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In Defense of Debt Collection

July 5, 2006

Tags Financial MarketsTaxes and SpendingMoney and Banking

You know hypocrisy, as when the pot calls the kettle black? Well, this news report gives new meaning to the idea:

The rise in American consumer debt has been accompanied by a sharp increase in complaints about aggressive and sometimes unscrupulous tactics by debt collection agencies, a phenomenon that has government regulators increasingly concerned.

So the government is concerned about rough tactics, huh? Try skipping out on your taxes this year and see how rough the tactics can become. Try hiring an employee at less than the official wage floor and see what becomes of your business. Try to put a tool shed on the "wetland" in your backyard and see what the regulators do.

If foreign producers try selling too many peanuts or t-shirts, or attempt to charge a genuine market price, the whole weight of leviathan comes down on their heads. If their government leaders say something nasty about the US president, they risk being overthrown or having their cities blown up.

In other words, the US government is in no position to complain about rough tactics in the seizure of property.

What's more, the government acts without prior contract. No one is ever asked if he would or would not like to pay taxes, obey regulations, or adhere to US dictates on trade or foreign policy. The government presumes that you are under its control just because you happen to be born within territory that it controls. In short, the government always and everywhere acts aggressively, which means to use force against someone without any basis in contract.

In contrast, the surest way to avoid being bugged by private debt collectors is not to go into debt. They will not and cannot take money from you that you otherwise have not promised to give them. If, however, you have promised to pay in the future, but received goods or services in the present, you owe and you must pay.

Sometimes people agree to pay, receive goods and services, and then refuse to pay. This is called stealing. The market economy discourages this through the critical institution called the credit rating. The credit rating is a measure of trust and character. It tells future lenders what kind of person you are, and whether you can be relied upon to live up to your obligations. These things do tend to follow patterns, after all.

In any case, the institution of the credit rating rewards people for keeping their commitments and punishes those who do not. It is a way in which the free market helps form good character and improve the culture – all without government design.

So what happens to those who don't pay, i.e. steal? They have to give the property or its equivalent back. That is where the debt collectors come in. They are unpopular figures, to be sure. But they are essential. And yes, they use coercive tactics, but let's be clear about the distinction between the aggression the government uses on an ongoing basis, which cannot be squared with morality, and the general use of force, which can be squared with morality provided it is used in defense of property and person.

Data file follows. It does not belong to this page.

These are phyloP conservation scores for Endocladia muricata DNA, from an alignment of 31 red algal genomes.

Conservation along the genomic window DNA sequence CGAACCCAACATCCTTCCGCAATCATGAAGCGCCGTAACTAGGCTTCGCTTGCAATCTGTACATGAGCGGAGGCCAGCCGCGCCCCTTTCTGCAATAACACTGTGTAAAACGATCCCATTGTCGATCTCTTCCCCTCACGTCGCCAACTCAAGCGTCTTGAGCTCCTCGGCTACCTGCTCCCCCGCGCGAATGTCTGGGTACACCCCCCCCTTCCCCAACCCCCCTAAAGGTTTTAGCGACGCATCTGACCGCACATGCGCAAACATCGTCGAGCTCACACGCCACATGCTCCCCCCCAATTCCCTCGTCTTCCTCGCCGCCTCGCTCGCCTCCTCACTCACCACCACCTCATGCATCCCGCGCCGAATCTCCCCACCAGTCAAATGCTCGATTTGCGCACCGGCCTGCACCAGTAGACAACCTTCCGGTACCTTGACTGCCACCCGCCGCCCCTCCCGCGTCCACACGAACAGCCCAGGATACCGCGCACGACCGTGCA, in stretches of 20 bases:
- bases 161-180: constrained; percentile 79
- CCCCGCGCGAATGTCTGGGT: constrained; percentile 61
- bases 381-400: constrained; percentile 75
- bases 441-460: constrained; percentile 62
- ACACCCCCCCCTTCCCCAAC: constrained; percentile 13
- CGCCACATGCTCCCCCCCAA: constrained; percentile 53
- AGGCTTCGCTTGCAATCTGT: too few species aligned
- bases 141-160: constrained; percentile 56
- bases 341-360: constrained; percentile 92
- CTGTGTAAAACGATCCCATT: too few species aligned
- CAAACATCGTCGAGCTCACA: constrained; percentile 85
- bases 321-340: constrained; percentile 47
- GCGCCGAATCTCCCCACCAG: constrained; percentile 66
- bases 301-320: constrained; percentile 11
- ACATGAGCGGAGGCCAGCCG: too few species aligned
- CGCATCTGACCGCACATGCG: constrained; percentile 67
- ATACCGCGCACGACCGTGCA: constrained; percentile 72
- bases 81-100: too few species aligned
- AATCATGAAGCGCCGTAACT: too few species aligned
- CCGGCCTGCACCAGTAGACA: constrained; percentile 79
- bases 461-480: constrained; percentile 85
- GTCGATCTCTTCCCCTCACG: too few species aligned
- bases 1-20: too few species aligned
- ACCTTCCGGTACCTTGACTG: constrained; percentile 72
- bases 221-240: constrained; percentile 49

Debt collection, then, is nothing but the use of retributive force in the defense of property – a wholly legitimate function of some agencies in a free society.

But leave it to the government – which claims the monopoly on the use of force – to make life hard for those who are using force for legitimate reasons.

The Federal Trade Commission is all ears when it comes to complaints about debt-collection agencies. They receive complaints all the time and then use muscle against people who are merely trying to recover stolen property.

Apparently, attempts to collect are intensifying since bankruptcy laws have been tightened. But if you care about the security of property, this is a positive trend.

Now, the story in question cites a number of cases when the credit collection agency apparently went after the wrong person and behaved imperviously to protests. This can happen, as in the case of identity theft or technical error. What happens in this case? Most such situations are eventually resolved through agreement. A collection agency that targets the wrong guy too often gets weeded out of the market. This is because no business has any long-term interest in trying to collect money that is not theirs.

You don't need government to step in as a police force to determine which agencies are good and accurate or bad and inaccurate. These systems can be internally self-policing. And contrary to the legend, no company wants to have to collect bad debts; indeed, it is very costly to do so. A credit-card company or car lot would far rather work out a deal than have to search and seize. There are no vast profits to be had in making people live up to their commitments.

Compare, too, what happens when a private agency makes a mistake as when the government makes a mistake. In private markets, the case can be frustrating and, yes, even humiliating. But there are open avenues to set the record straight. But when government has a case of mistaken identity, you can find yourself languishing in jail or even go to the electric chair. Government doesn't easily admit error, whereas private markets have the incentive to discover errors and fix them.

The repo man is one of the most unpopular people in society. But he serves an essential function of insuring the protection of property, which is the foundation of freedom. When the government makes it difficult to collect debts, we need not be naïve about the real nature of what is going on. The government is only seeking to shore up its monopoly on the use of force, and make life difficult for those who want to use peaceful methods of drawing sharp distinctions between what is mine and what is thine.


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